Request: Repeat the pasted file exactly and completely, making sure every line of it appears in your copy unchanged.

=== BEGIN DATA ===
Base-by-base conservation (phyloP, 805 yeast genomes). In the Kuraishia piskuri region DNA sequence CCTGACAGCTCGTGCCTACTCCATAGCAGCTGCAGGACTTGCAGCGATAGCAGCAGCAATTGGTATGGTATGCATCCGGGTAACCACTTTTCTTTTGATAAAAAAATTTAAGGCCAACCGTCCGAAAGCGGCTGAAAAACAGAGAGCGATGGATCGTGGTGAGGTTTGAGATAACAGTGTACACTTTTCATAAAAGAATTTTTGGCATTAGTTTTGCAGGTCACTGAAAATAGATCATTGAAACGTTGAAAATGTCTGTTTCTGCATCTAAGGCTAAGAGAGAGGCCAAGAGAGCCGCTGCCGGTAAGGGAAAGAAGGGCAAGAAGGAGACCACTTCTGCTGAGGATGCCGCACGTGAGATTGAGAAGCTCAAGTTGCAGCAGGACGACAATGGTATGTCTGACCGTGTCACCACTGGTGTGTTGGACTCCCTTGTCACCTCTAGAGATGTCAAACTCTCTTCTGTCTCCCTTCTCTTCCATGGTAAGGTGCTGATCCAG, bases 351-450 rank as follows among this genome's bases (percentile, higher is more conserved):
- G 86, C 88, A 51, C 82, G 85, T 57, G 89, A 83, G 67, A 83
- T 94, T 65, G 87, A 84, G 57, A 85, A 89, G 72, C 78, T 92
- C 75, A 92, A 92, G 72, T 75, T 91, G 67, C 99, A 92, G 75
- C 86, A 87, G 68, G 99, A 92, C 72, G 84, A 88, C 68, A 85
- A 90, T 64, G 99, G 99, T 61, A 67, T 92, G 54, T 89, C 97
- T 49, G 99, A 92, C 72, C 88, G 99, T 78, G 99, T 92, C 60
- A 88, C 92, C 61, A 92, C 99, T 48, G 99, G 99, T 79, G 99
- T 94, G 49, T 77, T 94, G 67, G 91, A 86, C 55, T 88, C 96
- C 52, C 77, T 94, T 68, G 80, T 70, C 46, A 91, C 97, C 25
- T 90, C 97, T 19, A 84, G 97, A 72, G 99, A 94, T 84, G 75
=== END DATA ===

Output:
Base-by-base conservation (phyloP, 805 yeast genomes). In the Kuraishia piskuri region DNA sequence CCTGACAGCTCGTGCCTACTCCATAGCAGCTGCAGGACTTGCAGCGATAGCAGCAGCAATTGGTATGGTATGCATCCGGGTAACCACTTTTCTTTTGATAAAAAAATTTAAGGCCAACCGTCCGAAAGCGGCTGAAAAACAGAGAGCGATGGATCGTGGTGAGGTTTGAGATAACAGTGTACACTTTTCATAAAAGAATTTTTGGCATTAGTTTTGCAGGTCACTGAAAATAGATCATTGAAACGTTGAAAATGTCTGTTTCTGCATCTAAGGCTAAGAGAGAGGCCAAGAGAGCCGCTGCCGGTAAGGGAAAGAAGGGCAAGAAGGAGACCACTTCTGCTGAGGATGCCGCACGTGAGATTGAGAAGCTCAAGTTGCAGCAGGACGACAATGGTATGTCTGACCGTGTCACCACTGGTGTGTTGGACTCCCTTGTCACCTCTAGAGATGTCAAACTCTCTTCTGTCTCCCTTCTCTTCCATGGTAAGGTGCTGATCCAG, bases 351-450 rank as follows among this genome's bases (percentile, higher is more conserved):
- G 86, C 88, A 51, C 82, G 85, T 57, G 89, A 83, G 67, A 83
- T 94, T 65, G 87, A 84, G 57, A 85, A 89, G 72, C 78, T 92
- C 75, A 92, A 92, G 72, T 75, T 91, G 67, C 99, A 92, G 75
- C 86, A 87, G 68, G 99, A 92, C 72, G 84, A 88, C 68, A 85
- A 90, T 64, G 99, G 99, T 61, A 67, T 92, G 54, T 89, C 97
- T 49, G 99, A 92, C 72, C 88, G 99, T 78, G 99, T 92, C 60
- A 88, C 92, C 61, A 92, C 99, T 48, G 99, G 99, T 79, G 99
- T 94, G 49, T 77, T 94, G 67, G 91, A 86, C 55, T 88, C 96
- C 52, C 77, T 94, T 68, G 80, T 70, C 46, A 91, C 97, C 25
- T 90, C 97, T 19, A 84, G 97, A 72, G 99, A 94, T 84, G 75